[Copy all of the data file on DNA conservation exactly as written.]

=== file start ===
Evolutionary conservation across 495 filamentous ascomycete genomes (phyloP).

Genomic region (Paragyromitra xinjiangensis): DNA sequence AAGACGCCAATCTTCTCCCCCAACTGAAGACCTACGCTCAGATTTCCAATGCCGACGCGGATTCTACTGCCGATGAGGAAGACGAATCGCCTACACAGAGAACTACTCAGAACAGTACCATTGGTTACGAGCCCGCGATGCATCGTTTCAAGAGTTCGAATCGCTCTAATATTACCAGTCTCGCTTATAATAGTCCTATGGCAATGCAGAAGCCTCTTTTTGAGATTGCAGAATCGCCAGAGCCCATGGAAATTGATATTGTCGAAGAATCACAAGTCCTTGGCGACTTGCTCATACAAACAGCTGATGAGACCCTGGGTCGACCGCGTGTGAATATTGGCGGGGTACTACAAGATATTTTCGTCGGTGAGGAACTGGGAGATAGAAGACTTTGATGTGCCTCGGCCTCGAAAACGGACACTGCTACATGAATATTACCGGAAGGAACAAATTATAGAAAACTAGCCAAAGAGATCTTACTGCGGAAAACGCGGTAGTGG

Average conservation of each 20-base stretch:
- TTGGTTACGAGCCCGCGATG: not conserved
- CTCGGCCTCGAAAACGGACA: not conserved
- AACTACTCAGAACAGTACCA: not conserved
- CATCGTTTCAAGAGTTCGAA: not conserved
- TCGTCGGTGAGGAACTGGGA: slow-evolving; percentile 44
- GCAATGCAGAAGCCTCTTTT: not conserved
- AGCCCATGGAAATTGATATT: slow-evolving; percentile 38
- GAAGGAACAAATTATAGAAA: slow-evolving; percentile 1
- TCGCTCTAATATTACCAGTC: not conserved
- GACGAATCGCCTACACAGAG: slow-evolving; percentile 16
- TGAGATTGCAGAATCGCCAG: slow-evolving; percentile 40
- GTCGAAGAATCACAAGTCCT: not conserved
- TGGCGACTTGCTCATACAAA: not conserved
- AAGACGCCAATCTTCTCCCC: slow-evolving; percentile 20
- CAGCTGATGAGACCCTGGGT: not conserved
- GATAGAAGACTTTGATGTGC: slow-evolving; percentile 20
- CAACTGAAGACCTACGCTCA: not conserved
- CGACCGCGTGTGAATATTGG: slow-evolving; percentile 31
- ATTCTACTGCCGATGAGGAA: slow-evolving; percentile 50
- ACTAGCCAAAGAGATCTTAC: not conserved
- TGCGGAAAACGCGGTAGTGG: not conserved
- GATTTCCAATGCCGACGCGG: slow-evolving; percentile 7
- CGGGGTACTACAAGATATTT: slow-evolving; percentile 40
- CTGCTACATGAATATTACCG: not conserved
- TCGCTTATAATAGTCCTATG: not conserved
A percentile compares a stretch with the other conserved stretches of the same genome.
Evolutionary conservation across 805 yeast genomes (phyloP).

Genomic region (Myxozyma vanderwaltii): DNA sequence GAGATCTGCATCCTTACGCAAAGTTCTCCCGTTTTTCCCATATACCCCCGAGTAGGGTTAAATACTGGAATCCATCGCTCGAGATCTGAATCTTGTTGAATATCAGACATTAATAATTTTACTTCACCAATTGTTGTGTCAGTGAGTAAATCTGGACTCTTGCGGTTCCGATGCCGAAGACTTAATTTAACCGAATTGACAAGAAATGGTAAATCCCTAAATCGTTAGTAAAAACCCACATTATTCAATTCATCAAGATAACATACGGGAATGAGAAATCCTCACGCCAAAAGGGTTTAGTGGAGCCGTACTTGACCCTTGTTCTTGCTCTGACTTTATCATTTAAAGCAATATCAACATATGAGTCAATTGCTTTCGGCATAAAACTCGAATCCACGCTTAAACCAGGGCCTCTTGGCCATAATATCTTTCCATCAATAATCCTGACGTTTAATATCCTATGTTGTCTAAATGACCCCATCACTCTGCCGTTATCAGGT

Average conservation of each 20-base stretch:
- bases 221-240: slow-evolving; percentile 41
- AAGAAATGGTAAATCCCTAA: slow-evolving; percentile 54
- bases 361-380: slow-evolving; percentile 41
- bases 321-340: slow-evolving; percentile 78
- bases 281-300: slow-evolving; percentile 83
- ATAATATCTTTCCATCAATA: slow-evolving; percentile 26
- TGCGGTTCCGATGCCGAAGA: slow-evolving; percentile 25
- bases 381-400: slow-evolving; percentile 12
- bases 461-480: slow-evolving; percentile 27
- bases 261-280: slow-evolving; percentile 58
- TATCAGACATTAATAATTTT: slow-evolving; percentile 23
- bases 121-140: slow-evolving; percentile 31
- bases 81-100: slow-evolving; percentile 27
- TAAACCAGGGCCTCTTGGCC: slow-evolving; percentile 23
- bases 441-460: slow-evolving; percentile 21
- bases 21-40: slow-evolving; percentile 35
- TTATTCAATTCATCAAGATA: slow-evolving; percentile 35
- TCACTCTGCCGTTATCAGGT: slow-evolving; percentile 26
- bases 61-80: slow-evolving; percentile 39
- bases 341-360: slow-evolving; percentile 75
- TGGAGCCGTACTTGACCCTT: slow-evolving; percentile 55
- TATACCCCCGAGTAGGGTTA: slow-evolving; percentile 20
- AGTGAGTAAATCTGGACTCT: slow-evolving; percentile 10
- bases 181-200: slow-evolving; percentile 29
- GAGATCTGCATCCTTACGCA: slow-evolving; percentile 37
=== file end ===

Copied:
Evolutionary conservation across 495 filamentous ascomycete genomes (phyloP).

Genomic region (Paragyromitra xinjiangensis): DNA sequence AAGACGCCAATCTTCTCCCCCAACTGAAGACCTACGCTCAGATTTCCAATGCCGACGCGGATTCTACTGCCGATGAGGAAGACGAATCGCCTACACAGAGAACTACTCAGAACAGTACCATTGGTTACGAGCCCGCGATGCATCGTTTCAAGAGTTCGAATCGCTCTAATATTACCAGTCTCGCTTATAATAGTCCTATGGCAATGCAGAAGCCTCTTTTTGAGATTGCAGAATCGCCAGAGCCCATGGAAATTGATATTGTCGAAGAATCACAAGTCCTTGGCGACTTGCTCATACAAACAGCTGATGAGACCCTGGGTCGACCGCGTGTGAATATTGGCGGGGTACTACAAGATATTTTCGTCGGTGAGGAACTGGGAGATAGAAGACTTTGATGTGCCTCGGCCTCGAAAACGGACACTGCTACATGAATATTACCGGAAGGAACAAATTATAGAAAACTAGCCAAAGAGATCTTACTGCGGAAAACGCGGTAGTGG

Average conservation of each 20-base stretch:
- TTGGTTACGAGCCCGCGATG: not conserved
- CTCGGCCTCGAAAACGGACA: not conserved
- AACTACTCAGAACAGTACCA: not conserved
- CATCGTTTCAAGAGTTCGAA: not conserved
- TCGTCGGTGAGGAACTGGGA: slow-evolving; percentile 44
- GCAATGCAGAAGCCTCTTTT: not conserved
- AGCCCATGGAAATTGATATT: slow-evolving; percentile 38
- GAAGGAACAAATTATAGAAA: slow-evolving; percentile 1
- TCGCTCTAATATTACCAGTC: not conserved
- GACGAATCGCCTACACAGAG: slow-evolving; percentile 16
- TGAGATTGCAGAATCGCCAG: slow-evolving; percentile 40
- GTCGAAGAATCACAAGTCCT: not conserved
- TGGCGACTTGCTCATACAAA: not conserved
- AAGACGCCAATCTTCTCCCC: slow-evolving; percentile 20
- CAGCTGATGAGACCCTGGGT: not conserved
- GATAGAAGACTTTGATGTGC: slow-evolving; percentile 20
- CAACTGAAGACCTACGCTCA: not conserved
- CGACCGCGTGTGAATATTGG: slow-evolving; percentile 31
- ATTCTACTGCCGATGAGGAA: slow-evolving; percentile 50
- ACTAGCCAAAGAGATCTTAC: not conserved
- TGCGGAAAACGCGGTAGTGG: not conserved
- GATTTCCAATGCCGACGCGG: slow-evolving; percentile 7
- CGGGGTACTACAAGATATTT: slow-evolving; percentile 40
- CTGCTACATGAATATTACCG: not conserved
- TCGCTTATAATAGTCCTATG: not conserved
A percentile compares a stretch with the other conserved stretches of the same genome.
Evolutionary conservation across 805 yeast genomes (phyloP).

Genomic region (Myxozyma vanderwaltii): DNA sequence GAGATCTGCATCCTTACGCAAAGTTCTCCCGTTTTTCCCATATACCCCCGAGTAGGGTTAAATACTGGAATCCATCGCTCGAGATCTGAATCTTGTTGAATATCAGACATTAATAATTTTACTTCACCAATTGTTGTGTCAGTGAGTAAATCTGGACTCTTGCGGTTCCGATGCCGAAGACTTAATTTAACCGAATTGACAAGAAATGGTAAATCCCTAAATCGTTAGTAAAAACCCACATTATTCAATTCATCAAGATAACATACGGGAATGAGAAATCCTCACGCCAAAAGGGTTTAGTGGAGCCGTACTTGACCCTTGTTCTTGCTCTGACTTTATCATTTAAAGCAATATCAACATATGAGTCAATTGCTTTCGGCATAAAACTCGAATCCACGCTTAAACCAGGGCCTCTTGGCCATAATATCTTTCCATCAATAATCCTGACGTTTAATATCCTATGTTGTCTAAATGACCCCATCACTCTGCCGTTATCAGGT

Average conservation of each 20-base stretch:
- bases 221-240: slow-evolving; percentile 41
- AAGAAATGGTAAATCCCTAA: slow-evolving; percentile 54
- bases 361-380: slow-evolving; percentile 41
- bases 321-340: slow-evolving; percentile 78
- bases 281-300: slow-evolving; percentile 83
- ATAATATCTTTCCATCAATA: slow-evolving; percentile 26
- TGCGGTTCCGATGCCGAAGA: slow-evolving; percentile 25
- bases 381-400: slow-evolving; percentile 12
- bases 461-480: slow-evolving; percentile 27
- bases 261-280: slow-evolving; percentile 58
- TATCAGACATTAATAATTTT: slow-evolving; percentile 23
- bases 121-140: slow-evolving; percentile 31
- bases 81-100: slow-evolving; percentile 27
- TAAACCAGGGCCTCTTGGCC: slow-evolving; percentile 23
- bases 441-460: slow-evolving; percentile 21
- bases 21-40: slow-evolving; percentile 35
- TTATTCAATTCATCAAGATA: slow-evolving; percentile 35
- TCACTCTGCCGTTATCAGGT: slow-evolving; percentile 26
- bases 61-80: slow-evolving; percentile 39
- bases 341-360: slow-evolving; percentile 75
- TGGAGCCGTACTTGACCCTT: slow-evolving; percentile 55
- TATACCCCCGAGTAGGGTTA: slow-evolving; percentile 20
- AGTGAGTAAATCTGGACTCT: slow-evolving; percentile 10
- bases 181-200: slow-evolving; percentile 29
- GAGATCTGCATCCTTACGCA: slow-evolving; percentile 37